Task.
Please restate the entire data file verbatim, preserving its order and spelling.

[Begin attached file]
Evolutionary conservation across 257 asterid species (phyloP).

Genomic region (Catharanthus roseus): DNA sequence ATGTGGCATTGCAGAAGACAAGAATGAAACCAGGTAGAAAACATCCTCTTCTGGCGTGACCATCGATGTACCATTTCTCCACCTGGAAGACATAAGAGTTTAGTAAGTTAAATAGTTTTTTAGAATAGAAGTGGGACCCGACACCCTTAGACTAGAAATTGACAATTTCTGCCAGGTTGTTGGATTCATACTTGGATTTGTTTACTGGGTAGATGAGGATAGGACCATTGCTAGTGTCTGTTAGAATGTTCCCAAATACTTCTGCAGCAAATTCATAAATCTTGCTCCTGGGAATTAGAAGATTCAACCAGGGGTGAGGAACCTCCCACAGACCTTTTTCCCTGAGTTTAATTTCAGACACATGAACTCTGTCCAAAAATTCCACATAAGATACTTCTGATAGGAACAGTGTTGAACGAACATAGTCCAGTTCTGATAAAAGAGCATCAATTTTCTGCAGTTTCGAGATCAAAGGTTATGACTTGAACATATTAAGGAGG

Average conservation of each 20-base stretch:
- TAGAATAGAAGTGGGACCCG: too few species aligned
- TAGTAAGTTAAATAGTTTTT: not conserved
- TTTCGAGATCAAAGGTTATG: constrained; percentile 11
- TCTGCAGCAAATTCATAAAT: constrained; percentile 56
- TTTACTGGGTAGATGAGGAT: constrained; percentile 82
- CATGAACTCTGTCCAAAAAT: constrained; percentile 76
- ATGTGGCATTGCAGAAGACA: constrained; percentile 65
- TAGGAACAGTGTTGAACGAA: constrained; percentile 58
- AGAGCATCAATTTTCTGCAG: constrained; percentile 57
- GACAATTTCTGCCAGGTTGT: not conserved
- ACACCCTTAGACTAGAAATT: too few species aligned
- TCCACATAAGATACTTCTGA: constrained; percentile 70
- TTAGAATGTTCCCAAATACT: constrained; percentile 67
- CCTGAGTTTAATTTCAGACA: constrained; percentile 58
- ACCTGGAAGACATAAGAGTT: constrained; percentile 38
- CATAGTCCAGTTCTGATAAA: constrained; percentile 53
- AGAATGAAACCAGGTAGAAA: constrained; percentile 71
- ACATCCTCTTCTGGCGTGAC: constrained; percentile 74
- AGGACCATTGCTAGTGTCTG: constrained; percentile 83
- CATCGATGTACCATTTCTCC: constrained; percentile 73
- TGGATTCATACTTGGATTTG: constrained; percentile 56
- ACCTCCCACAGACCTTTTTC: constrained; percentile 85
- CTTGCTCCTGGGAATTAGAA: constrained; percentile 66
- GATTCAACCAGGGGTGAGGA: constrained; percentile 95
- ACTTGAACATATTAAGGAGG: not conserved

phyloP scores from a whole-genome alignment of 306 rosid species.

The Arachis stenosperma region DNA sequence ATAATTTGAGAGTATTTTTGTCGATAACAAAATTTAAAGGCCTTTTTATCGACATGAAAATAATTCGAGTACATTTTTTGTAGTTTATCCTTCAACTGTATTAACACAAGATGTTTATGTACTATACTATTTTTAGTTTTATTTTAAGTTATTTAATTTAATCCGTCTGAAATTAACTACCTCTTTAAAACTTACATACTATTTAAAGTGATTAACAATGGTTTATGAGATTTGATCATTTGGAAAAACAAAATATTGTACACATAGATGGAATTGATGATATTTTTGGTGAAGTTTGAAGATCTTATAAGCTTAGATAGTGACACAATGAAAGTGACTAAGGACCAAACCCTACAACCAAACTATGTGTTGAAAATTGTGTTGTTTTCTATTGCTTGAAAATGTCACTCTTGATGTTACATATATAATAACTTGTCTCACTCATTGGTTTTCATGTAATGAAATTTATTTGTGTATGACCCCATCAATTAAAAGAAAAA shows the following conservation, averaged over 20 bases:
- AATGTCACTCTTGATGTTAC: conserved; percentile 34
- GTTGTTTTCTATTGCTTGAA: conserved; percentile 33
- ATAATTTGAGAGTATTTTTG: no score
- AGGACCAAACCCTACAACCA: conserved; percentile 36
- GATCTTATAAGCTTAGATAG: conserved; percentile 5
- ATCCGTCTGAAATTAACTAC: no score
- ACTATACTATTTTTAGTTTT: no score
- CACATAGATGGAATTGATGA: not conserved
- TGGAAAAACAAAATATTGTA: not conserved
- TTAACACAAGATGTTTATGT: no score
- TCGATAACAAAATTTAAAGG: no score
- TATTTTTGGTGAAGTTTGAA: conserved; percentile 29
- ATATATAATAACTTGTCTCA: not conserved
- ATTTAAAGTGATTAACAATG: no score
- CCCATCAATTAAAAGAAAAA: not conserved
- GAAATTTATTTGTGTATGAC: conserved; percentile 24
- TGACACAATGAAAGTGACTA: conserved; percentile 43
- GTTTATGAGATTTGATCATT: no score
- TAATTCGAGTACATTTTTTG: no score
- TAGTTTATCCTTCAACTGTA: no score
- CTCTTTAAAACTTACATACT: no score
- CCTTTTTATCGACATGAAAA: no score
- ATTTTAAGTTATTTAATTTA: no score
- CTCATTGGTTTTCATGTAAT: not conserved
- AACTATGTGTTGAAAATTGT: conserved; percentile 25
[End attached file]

Evolutionary conservation across 257 asterid species (phyloP).

Genomic region (Catharanthus roseus): DNA sequence ATGTGGCATTGCAGAAGACAAGAATGAAACCAGGTAGAAAACATCCTCTTCTGGCGTGACCATCGATGTACCATTTCTCCACCTGGAAGACATAAGAGTTTAGTAAGTTAAATAGTTTTTTAGAATAGAAGTGGGACCCGACACCCTTAGACTAGAAATTGACAATTTCTGCCAGGTTGTTGGATTCATACTTGGATTTGTTTACTGGGTAGATGAGGATAGGACCATTGCTAGTGTCTGTTAGAATGTTCCCAAATACTTCTGCAGCAAATTCATAAATCTTGCTCCTGGGAATTAGAAGATTCAACCAGGGGTGAGGAACCTCCCACAGACCTTTTTCCCTGAGTTTAATTTCAGACACATGAACTCTGTCCAAAAATTCCACATAAGATACTTCTGATAGGAACAGTGTTGAACGAACATAGTCCAGTTCTGATAAAAGAGCATCAATTTTCTGCAGTTTCGAGATCAAAGGTTATGACTTGAACATATTAAGGAGG

Average conservation of each 20-base stretch:
- TAGAATAGAAGTGGGACCCG: too few species aligned
- TAGTAAGTTAAATAGTTTTT: not conserved
- TTTCGAGATCAAAGGTTATG: constrained; percentile 11
- TCTGCAGCAAATTCATAAAT: constrained; percentile 56
- TTTACTGGGTAGATGAGGAT: constrained; percentile 82
- CATGAACTCTGTCCAAAAAT: constrained; percentile 76
- ATGTGGCATTGCAGAAGACA: constrained; percentile 65
- TAGGAACAGTGTTGAACGAA: constrained; percentile 58
- AGAGCATCAATTTTCTGCAG: constrained; percentile 57
- GACAATTTCTGCCAGGTTGT: not conserved
- ACACCCTTAGACTAGAAATT: too few species aligned
- TCCACATAAGATACTTCTGA: constrained; percentile 70
- TTAGAATGTTCCCAAATACT: constrained; percentile 67
- CCTGAGTTTAATTTCAGACA: constrained; percentile 58
- ACCTGGAAGACATAAGAGTT: constrained; percentile 38
- CATAGTCCAGTTCTGATAAA: constrained; percentile 53
- AGAATGAAACCAGGTAGAAA: constrained; percentile 71
- ACATCCTCTTCTGGCGTGAC: constrained; percentile 74
- AGGACCATTGCTAGTGTCTG: constrained; percentile 83
- CATCGATGTACCATTTCTCC: constrained; percentile 73
- TGGATTCATACTTGGATTTG: constrained; percentile 56
- ACCTCCCACAGACCTTTTTC: constrained; percentile 85
- CTTGCTCCTGGGAATTAGAA: constrained; percentile 66
- GATTCAACCAGGGGTGAGGA: constrained; percentile 95
- ACTTGAACATATTAAGGAGG: not conserved

phyloP scores from a whole-genome alignment of 306 rosid species.

The Arachis stenosperma region DNA sequence ATAATTTGAGAGTATTTTTGTCGATAACAAAATTTAAAGGCCTTTTTATCGACATGAAAATAATTCGAGTACATTTTTTGTAGTTTATCCTTCAACTGTATTAACACAAGATGTTTATGTACTATACTATTTTTAGTTTTATTTTAAGTTATTTAATTTAATCCGTCTGAAATTAACTACCTCTTTAAAACTTACATACTATTTAAAGTGATTAACAATGGTTTATGAGATTTGATCATTTGGAAAAACAAAATATTGTACACATAGATGGAATTGATGATATTTTTGGTGAAGTTTGAAGATCTTATAAGCTTAGATAGTGACACAATGAAAGTGACTAAGGACCAAACCCTACAACCAAACTATGTGTTGAAAATTGTGTTGTTTTCTATTGCTTGAAAATGTCACTCTTGATGTTACATATATAATAACTTGTCTCACTCATTGGTTTTCATGTAATGAAATTTATTTGTGTATGACCCCATCAATTAAAAGAAAAA shows the following conservation, averaged over 20 bases:
- AATGTCACTCTTGATGTTAC: conserved; percentile 34
- GTTGTTTTCTATTGCTTGAA: conserved; percentile 33
- ATAATTTGAGAGTATTTTTG: no score
- AGGACCAAACCCTACAACCA: conserved; percentile 36
- GATCTTATAAGCTTAGATAG: conserved; percentile 5
- ATCCGTCTGAAATTAACTAC: no score
- ACTATACTATTTTTAGTTTT: no score
- CACATAGATGGAATTGATGA: not conserved
- TGGAAAAACAAAATATTGTA: not conserved
- TTAACACAAGATGTTTATGT: no score
- TCGATAACAAAATTTAAAGG: no score
- TATTTTTGGTGAAGTTTGAA: conserved; percentile 29
- ATATATAATAACTTGTCTCA: not conserved
- ATTTAAAGTGATTAACAATG: no score
- CCCATCAATTAAAAGAAAAA: not conserved
- GAAATTTATTTGTGTATGAC: conserved; percentile 24
- TGACACAATGAAAGTGACTA: conserved; percentile 43
- GTTTATGAGATTTGATCATT: no score
- TAATTCGAGTACATTTTTTG: no score
- TAGTTTATCCTTCAACTGTA: no score
- CTCTTTAAAACTTACATACT: no score
- CCTTTTTATCGACATGAAAA: no score
- ATTTTAAGTTATTTAATTTA: no score
- CTCATTGGTTTTCATGTAAT: not conserved
- AACTATGTGTTGAAAATTGT: conserved; percentile 25